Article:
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Annual Oration of 1992

Some Comments on Resident Education

Orator: Gilbert E. Levinson, M.D.

Synopsis of Oration:

Dr. Levinson's oration speaks about two of the problems in current residency programs: "curriculum reform and trainee indebtedness." The two are interlinked. Medical students incur debt from their student loans. They are more likely to choose a high-paying specialty because it allows them to pay off their huge debts more quickly than if they were in general practice. The proposed lengthening of the medical school curriculum would mean more debts for graduates to pay off, resulting in more physicians going into specialties. Consequently, a given community will be flooded with specialists and have a shortage of general practitioners.

A lengthened medical school curriculum would include training in medical ethics and informatics among other traditionally non-medical fields. These subjects are not currently offered because medical schools must make room for rapidly expanding medical discoveries. Levinson says that medical schools have modified their curricula differently; some emphasizing physical examination skills and bedside manner while others focus on pathophysiology and pharmacology. As a result, residency programs must bring the recent graduates up to speed in both areas, and it has been proposed that they too should be lengthened. Instead of changing the residency length, post-residency fellowships, have been created to provide even more medical knowledge to residency graduates. Dr. Levinson identifies the root of the problem as being in students' premedical training. He says college graduates enter medical school without adequate skills in areas like the history of science, statistics, critical reading, and library use. Although he believes "a single oversight entity" to "review, evaluate, and make recommendations" would help solve the problems of the "content of premedical schools, medical schools, residencies, subspecialty fellowships, and advanced fellowships," Levinson says that first the problem must be recognized by these institutions.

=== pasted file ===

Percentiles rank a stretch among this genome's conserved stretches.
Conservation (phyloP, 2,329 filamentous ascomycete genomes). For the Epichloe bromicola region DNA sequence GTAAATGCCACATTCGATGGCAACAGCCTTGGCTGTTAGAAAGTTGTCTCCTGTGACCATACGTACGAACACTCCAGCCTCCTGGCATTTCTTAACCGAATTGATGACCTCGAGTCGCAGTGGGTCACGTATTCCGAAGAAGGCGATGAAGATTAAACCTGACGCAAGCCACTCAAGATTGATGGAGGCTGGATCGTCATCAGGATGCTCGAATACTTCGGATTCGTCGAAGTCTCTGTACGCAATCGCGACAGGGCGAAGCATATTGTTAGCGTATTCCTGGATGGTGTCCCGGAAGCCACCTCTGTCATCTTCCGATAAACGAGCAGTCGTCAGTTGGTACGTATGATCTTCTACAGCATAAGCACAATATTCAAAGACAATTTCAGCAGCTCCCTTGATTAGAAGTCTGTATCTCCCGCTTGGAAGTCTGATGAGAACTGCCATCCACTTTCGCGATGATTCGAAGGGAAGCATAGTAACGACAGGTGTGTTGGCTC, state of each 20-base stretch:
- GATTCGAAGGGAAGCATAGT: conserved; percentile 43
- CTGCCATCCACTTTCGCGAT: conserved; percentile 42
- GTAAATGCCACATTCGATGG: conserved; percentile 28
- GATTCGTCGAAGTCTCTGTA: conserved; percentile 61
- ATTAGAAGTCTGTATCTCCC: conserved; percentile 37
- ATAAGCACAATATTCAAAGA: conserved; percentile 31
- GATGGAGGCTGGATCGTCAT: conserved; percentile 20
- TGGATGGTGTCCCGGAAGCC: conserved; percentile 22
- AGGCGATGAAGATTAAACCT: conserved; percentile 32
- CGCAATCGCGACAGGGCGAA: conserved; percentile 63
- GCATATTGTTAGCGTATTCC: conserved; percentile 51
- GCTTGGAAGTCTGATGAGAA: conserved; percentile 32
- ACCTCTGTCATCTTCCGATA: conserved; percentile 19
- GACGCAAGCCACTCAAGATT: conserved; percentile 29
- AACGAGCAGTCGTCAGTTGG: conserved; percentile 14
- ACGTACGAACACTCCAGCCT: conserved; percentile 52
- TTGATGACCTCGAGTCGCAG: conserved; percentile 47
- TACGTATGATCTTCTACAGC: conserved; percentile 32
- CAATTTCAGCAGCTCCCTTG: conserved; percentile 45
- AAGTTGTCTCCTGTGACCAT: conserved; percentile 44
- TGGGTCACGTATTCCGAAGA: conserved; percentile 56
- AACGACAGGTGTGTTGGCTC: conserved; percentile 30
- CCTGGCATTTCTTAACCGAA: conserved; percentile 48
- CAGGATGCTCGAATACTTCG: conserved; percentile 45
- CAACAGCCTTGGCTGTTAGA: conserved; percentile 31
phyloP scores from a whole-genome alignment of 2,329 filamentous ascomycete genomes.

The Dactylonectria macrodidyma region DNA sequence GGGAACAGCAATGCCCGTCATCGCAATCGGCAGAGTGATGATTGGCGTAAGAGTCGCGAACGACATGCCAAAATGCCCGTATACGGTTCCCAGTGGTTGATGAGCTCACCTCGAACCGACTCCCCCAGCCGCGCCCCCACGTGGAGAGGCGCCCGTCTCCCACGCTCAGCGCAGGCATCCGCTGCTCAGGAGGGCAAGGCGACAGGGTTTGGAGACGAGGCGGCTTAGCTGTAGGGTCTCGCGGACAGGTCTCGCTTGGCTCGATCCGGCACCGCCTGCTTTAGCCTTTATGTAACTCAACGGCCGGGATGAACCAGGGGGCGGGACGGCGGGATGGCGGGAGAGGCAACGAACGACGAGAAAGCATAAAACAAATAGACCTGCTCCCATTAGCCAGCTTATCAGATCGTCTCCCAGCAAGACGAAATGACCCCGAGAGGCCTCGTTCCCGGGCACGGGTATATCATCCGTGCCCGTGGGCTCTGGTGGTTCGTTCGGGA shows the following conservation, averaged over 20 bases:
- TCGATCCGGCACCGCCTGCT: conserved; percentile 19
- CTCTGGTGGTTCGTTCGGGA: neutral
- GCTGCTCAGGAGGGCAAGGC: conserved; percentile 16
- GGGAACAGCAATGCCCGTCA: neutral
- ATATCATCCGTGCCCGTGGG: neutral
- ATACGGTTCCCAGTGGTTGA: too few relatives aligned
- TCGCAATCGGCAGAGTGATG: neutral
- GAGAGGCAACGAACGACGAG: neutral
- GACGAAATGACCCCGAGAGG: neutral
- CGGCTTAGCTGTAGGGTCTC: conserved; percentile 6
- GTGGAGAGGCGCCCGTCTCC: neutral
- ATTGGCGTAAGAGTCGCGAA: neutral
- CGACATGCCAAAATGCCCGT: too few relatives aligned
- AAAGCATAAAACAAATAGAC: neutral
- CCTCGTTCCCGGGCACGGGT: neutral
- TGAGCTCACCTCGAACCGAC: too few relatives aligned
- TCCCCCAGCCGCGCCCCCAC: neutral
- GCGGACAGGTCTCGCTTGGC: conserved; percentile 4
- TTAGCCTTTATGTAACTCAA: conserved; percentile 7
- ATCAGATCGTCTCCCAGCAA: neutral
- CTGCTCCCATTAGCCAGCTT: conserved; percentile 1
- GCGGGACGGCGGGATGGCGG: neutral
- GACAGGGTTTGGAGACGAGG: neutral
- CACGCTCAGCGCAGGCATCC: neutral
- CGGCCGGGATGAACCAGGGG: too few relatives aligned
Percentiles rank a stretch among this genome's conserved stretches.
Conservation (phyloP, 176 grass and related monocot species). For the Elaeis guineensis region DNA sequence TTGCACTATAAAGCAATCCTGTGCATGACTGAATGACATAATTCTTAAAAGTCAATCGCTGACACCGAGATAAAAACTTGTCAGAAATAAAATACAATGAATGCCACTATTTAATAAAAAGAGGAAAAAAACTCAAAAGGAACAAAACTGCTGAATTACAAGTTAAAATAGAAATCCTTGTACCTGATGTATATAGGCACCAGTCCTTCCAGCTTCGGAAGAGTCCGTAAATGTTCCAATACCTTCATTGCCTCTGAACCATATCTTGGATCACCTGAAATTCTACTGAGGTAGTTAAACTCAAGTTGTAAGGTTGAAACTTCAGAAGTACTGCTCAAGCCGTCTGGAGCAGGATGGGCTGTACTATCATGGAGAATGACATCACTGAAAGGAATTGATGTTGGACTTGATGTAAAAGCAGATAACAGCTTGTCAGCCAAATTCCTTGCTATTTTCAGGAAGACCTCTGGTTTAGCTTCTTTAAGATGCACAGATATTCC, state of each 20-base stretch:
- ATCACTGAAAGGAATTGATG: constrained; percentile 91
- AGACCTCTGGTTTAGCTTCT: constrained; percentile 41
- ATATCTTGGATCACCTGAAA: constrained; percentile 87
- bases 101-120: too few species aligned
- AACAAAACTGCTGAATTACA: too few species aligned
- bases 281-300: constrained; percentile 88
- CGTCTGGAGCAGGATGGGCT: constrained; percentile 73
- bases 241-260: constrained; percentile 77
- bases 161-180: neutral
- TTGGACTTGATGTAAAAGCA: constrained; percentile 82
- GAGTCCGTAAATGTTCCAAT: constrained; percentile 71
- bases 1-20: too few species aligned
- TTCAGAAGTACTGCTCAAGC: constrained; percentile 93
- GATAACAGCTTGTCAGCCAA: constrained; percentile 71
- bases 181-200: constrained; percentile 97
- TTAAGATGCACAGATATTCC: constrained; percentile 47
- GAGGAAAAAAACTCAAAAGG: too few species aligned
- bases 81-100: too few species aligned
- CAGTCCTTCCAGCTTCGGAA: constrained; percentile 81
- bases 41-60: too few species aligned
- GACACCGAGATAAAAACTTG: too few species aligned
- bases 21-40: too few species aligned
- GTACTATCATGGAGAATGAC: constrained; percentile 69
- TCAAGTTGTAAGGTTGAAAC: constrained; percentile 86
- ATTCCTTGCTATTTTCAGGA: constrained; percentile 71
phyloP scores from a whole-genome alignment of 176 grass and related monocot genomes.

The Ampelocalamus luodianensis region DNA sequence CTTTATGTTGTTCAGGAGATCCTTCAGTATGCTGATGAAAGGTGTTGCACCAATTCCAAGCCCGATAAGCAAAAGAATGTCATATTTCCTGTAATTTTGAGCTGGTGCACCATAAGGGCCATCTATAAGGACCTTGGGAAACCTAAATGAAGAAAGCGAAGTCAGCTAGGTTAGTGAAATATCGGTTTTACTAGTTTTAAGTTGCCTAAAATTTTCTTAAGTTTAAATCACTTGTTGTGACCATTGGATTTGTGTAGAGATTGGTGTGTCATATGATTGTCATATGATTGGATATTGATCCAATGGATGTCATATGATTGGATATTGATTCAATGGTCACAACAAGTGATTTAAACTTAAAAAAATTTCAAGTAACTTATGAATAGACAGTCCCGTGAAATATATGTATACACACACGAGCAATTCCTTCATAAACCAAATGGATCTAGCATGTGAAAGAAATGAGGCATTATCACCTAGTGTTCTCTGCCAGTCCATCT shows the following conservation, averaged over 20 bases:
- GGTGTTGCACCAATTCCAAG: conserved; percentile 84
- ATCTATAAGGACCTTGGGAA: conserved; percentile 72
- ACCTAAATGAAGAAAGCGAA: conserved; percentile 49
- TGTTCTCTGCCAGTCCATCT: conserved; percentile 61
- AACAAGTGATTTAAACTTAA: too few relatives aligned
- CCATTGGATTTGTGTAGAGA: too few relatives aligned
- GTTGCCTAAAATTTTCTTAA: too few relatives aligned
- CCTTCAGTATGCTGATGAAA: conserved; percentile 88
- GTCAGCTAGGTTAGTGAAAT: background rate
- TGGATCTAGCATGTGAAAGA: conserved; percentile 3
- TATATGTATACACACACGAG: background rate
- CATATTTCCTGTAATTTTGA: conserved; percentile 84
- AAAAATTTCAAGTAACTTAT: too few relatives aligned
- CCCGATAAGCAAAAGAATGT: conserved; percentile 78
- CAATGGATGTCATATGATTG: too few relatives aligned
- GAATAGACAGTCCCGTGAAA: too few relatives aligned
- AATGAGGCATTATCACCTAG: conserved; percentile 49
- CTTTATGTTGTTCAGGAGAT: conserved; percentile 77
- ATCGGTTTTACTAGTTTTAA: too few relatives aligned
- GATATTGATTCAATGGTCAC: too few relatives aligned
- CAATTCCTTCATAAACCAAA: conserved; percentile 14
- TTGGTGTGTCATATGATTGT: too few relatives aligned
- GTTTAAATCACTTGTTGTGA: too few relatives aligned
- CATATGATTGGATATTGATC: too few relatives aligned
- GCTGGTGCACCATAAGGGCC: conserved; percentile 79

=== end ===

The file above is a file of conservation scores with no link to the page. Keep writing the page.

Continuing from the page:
Since a crucial component of the problem of medical education is the debt owed by medical students, Dr. Levinson suggests ways to lessen this burden on students and diminish its effect on the education and curricula themselves. He believes that, "the current healthcare system is so badly broken that it cannot be fixed and we must begin to construct a new one" and "if we are going to have to build a new healthcare system, primary attention should be given to how we train physicians and how we pay for that training."


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